No one or no company is perfect. I'm thankful that SpeedTV covers motorcycle racing. No other network does over here.

Even though I purchased the MotoGP package (probably the best money I've ever spent I recon) I still put my TV on the Speed channel while the race is on to up their ratings.

Go Spies !

Need to be more responsive to the people talking to them.
They say they listen, but pretty much ignore anything that doesn't fit with their agenda
All the riders say dial back the electronics, but the 'organisation', whether it be Dorna or MMSA,
won't come to that party.
Why not?

That was a fun read. Dovi definitely doesn't get the cred he deserves. So consistent, just missing that last lil bit to put him in the next tier of riders...

Cracked little toe. I do hope Dovi takes the next step up the podium ladder in a dry race. Arguably the king of the current crop of late braker's.
Were he as inconsiderate a racer as Marco,I suspect he would have more top step podiums under his belt.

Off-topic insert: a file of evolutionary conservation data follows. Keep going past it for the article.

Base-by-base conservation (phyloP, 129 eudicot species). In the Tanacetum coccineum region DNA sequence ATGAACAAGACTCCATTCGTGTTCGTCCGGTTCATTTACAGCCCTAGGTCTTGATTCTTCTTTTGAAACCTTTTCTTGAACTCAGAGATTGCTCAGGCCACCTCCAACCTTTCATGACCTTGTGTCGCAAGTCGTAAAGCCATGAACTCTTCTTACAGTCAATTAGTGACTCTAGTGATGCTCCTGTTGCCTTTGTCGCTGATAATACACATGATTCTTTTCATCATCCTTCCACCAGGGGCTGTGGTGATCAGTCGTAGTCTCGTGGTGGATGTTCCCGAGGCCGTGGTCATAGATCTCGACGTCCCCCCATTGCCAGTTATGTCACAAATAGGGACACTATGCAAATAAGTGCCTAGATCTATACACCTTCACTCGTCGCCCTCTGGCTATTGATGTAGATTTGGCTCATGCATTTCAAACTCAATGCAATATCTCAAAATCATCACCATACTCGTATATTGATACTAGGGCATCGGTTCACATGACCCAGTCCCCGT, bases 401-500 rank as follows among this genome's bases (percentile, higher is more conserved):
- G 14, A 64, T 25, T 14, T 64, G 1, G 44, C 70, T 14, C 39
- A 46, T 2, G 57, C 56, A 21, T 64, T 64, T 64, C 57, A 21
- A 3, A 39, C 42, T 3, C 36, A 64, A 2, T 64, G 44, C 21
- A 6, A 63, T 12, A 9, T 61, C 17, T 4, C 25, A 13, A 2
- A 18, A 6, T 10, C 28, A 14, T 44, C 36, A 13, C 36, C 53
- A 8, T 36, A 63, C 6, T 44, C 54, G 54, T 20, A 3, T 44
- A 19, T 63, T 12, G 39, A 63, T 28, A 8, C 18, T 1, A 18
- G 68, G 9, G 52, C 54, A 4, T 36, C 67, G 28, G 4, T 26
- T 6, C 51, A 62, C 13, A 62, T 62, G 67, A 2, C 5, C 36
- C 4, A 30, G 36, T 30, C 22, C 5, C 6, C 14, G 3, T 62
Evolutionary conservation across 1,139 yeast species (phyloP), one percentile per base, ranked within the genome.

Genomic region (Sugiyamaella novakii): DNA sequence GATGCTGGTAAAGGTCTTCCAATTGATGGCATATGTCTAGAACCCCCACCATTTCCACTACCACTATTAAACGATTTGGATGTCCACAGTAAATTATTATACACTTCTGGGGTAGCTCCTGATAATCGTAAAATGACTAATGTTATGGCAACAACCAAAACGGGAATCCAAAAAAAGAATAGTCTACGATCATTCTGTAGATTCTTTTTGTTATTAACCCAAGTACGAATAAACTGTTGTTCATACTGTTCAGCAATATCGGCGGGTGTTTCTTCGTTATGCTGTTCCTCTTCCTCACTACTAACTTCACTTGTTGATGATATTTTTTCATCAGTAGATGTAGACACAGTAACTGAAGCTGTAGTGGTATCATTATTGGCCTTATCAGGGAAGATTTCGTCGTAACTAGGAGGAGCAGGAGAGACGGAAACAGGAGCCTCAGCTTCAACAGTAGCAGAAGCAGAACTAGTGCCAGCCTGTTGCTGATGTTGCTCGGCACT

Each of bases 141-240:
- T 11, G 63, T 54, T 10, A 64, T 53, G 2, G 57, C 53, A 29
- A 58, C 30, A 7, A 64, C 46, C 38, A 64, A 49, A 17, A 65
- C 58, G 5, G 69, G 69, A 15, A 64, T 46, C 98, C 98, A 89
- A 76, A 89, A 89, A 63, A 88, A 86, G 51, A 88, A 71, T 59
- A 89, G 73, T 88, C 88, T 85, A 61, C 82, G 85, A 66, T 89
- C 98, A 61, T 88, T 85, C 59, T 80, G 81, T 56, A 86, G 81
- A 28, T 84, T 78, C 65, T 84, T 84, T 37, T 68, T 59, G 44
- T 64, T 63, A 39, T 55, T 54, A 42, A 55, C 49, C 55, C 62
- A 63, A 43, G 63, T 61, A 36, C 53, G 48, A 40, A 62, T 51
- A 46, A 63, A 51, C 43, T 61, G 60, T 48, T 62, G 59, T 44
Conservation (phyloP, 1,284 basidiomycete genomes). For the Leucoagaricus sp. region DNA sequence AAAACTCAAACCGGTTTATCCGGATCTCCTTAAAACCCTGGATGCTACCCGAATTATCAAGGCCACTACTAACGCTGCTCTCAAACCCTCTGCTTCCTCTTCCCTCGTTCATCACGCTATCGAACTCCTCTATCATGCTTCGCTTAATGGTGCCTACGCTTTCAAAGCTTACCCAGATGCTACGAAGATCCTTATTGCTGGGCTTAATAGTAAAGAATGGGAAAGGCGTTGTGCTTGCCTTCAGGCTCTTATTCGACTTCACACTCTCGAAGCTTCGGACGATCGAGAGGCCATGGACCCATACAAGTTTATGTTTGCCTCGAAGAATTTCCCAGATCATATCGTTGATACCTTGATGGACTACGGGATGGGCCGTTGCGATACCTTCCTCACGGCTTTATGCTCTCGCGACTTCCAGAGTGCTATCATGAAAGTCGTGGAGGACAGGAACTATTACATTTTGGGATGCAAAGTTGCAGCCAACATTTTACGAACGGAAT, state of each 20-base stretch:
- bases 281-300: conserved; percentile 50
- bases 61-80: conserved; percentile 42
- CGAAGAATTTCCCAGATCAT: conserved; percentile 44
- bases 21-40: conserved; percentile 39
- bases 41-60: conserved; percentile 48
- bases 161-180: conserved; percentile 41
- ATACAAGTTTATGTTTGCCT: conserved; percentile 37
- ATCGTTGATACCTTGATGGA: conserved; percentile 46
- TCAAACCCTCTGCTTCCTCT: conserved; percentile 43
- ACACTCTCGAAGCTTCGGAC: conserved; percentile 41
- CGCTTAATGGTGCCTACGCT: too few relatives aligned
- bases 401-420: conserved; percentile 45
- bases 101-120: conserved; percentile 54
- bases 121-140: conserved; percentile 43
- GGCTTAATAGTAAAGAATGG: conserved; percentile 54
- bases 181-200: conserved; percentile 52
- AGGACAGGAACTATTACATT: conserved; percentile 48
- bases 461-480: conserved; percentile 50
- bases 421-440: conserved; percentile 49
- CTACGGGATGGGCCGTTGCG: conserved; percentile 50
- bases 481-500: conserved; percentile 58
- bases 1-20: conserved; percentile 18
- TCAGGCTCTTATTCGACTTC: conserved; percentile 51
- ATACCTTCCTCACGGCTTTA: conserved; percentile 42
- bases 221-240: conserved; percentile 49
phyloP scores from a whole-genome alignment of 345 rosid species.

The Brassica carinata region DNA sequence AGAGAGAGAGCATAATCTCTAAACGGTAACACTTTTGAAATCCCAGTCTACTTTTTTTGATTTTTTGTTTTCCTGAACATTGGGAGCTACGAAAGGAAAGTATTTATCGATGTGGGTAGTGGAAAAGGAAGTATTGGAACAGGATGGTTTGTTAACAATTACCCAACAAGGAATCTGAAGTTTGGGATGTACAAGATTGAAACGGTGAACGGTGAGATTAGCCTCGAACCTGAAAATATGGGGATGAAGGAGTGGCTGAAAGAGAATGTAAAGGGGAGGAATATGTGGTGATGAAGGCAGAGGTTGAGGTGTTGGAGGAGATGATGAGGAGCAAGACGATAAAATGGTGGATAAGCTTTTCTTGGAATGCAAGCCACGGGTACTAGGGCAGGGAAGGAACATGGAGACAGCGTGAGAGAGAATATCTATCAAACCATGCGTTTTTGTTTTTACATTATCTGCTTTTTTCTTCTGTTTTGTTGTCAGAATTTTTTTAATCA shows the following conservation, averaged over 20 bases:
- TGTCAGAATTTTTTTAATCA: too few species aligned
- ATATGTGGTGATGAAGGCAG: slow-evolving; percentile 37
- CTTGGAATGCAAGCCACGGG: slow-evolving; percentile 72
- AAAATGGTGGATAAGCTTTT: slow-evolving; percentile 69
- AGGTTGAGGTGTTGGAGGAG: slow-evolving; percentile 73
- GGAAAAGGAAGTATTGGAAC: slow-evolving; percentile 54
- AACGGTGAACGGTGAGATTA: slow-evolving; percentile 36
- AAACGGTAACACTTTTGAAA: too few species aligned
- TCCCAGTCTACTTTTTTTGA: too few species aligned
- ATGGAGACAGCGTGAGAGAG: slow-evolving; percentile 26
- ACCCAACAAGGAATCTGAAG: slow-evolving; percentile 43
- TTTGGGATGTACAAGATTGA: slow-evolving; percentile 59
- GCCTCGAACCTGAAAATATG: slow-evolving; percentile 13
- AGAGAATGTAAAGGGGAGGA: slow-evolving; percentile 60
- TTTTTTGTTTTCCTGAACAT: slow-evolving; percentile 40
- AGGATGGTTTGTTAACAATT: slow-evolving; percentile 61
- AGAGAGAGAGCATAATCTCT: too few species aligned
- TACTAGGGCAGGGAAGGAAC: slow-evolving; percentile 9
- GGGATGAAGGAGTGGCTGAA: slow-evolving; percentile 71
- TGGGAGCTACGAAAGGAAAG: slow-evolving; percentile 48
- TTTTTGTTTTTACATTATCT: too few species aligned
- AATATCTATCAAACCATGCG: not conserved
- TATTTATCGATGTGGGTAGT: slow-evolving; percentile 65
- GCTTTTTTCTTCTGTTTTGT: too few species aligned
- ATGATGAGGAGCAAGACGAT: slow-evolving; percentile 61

Being top Italian rider is a definite possibility this weekend.
His comments about Moto 2 being a feeder class to GP are well absorbed.

I have to rescind my previous comments (in another post) about honest opinions coming from press releases. For me the highlights were his negative comments about moto2 and his complaints about not getting a lot of press because he's not 'funny'.

I wonder if that comes from being a very fast Italian rider that has to share coverage with Simoncelli and Rossi? No doubt that Rossi deserves his press but Simoncelli, while fast, is getting ink for all the wrong reasons right now. Meanwhile Dovi is pushing hard at the front on an excellent team.

Also, credit Dovi for conducting this interview in English. It's important not to underestimate how difficult it is to express nuance in a second language.

Thanks for posting this.

I was particularly interested to read his rather damning indictment of Moto2 as a poor preparation for MotoGP. Quite true. Over and above the points Dovi mentions there are also the Dunlop tyres with characteristics completely different to the 'Stones on the big bikes.

For those that state the RCV has made a big step forward this year, Dovi has shot that partisan myth down too. A couple of tenths from the gearbox, nothing more. A good gain yes, but hardly the arm chair ride, bike doing all the work, quantum leap some on here would have us believe. 2010 was the year HRC finally got it right.